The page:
Adoption of AI Act by European Council: A Step Forward in Regulating AI

Legal - May 28, 2024

The Council of the European Union recently approved the AI Act, marking a major breakthrough in the regulation of artificial intelligence (AI). This legislation represents a major step forward for the European Union, positioning it as a global leader in the regulation of emerging technologies. The AI Act aims to create a clear and consistent regulatory framework for the use of AI, while ensuring the protection of the fundamental rights of European citizens.

Managing the opportunities and risks of artificial intelligence at EU level

The AI Act is driven by the need to manage the opportunities and risks of artificial intelligence. The European Commission has stressed the importance of a balanced approach that promotes technological innovation while safeguarding fundamental EU values. The regulation applies to all entities, public and private, that develop or use AI systems in the European market, regardless of their geographical location.
One of the most important aspects of the AI law is the precise definition of an AI system. According to the text, an AI system is a set of technologies capable of operating with varying degrees of autonomy and adapting according to the input received. These systems can generate outputs such as predictions, content, recommendations or decisions that affect physical or virtual environments.

Risk classification

The Regulation adopts a risk-based approach and classifies AI systems into four categories: low, limited, high and unacceptable risk. Each category implies different responsibilities and requirements for developers and users. Unacceptable risk systems, such as those used for social control or behavioural manipulation, are banned. High risk systems must meet strict compliance requirements before they can be placed on the market.

Exemptions and exempted applications for defence and national security

Not all AI systems fall within the narrow scope of the Regulation. There are exemptions for systems used for military, defence or national security purposes, as well as those used in scientific research or released as open source software. In addition, the AI Act does not apply to personal use by private individuals, following the GDPR model.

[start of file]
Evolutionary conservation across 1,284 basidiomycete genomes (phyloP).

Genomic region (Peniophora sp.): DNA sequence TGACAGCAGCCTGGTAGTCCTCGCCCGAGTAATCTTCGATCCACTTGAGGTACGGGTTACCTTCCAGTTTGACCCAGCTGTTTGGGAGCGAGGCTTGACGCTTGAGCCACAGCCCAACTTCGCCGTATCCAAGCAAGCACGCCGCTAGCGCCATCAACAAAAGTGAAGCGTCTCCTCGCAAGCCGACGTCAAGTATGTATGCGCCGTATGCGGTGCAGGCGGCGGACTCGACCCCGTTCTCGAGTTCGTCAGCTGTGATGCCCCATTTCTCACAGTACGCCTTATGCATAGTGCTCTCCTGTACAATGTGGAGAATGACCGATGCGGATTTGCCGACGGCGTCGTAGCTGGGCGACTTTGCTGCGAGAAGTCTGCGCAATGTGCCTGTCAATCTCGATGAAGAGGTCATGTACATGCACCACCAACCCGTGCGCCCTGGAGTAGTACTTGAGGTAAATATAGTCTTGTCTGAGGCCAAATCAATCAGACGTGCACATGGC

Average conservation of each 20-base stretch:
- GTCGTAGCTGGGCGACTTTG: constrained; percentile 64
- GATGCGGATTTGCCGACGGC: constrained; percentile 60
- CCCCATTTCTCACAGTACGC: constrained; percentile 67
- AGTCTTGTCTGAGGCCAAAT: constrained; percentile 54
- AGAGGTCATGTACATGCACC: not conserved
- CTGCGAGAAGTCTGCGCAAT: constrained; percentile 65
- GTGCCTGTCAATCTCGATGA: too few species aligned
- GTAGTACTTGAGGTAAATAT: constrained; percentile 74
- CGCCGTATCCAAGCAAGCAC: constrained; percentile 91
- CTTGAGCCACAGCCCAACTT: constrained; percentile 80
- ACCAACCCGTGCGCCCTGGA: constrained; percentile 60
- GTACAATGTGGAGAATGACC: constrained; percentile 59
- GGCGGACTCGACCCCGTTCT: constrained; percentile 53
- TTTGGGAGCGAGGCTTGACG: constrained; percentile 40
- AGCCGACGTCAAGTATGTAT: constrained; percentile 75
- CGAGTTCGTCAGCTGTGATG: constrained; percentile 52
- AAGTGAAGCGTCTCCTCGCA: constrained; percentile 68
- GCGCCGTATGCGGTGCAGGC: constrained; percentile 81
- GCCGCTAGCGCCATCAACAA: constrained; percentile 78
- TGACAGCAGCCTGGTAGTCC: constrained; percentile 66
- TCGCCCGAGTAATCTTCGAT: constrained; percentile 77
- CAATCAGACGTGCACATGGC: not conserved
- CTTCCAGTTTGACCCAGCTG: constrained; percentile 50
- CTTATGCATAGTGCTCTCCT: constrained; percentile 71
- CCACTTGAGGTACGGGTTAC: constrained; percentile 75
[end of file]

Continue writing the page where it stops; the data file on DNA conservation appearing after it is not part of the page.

Implications for businesses: risk assessment obligations and compliance requirements

The AI Act imposes significant obligations on companies that develop or use AI systems. They must carefully assess the risks associated with their systems, and ensure that they meet the compliance requirements set out in the Act. Penalties for non-compliance can be up to €35 million or 7% of the company’s global annual turnover, whichever is greater.

Timetable for compliance

Businesses and public administrations will have a staggered period to comply with the new rules. Prohibited systems must be eliminated within six months of the Regulation’s entry into force. The general governance rules will come into force within twelve months, while full implementation of the regulation is expected within two years.
The adoption of the AI law has been welcomed by many European experts and politicians. The almost plebiscitary vote in the European Parliament, with 523 votes in favour, 46 against and 49 abstentions, demonstrates the broad consensus on the need to regulate AI. However, some critics fear that overly rigid regulation could stifle innovation and make European companies less competitive than those in other regions of the world.
The AI Act is a decisive step towards a balanced and forward-looking regulation of artificial intelligence in Europe. It not only protects the rights of European citizens, but also sets a global precedent for the management of emerging technologies. Businesses will face significant challenges to adapt, but the EU is providing a clear framework to ensure that AI is developed and used safely and ethically.
The AI Act will have a profound impact on the development and use of artificial intelligence in the coming years, putting Europe at the centre of the global stage as a leader in technology regulation.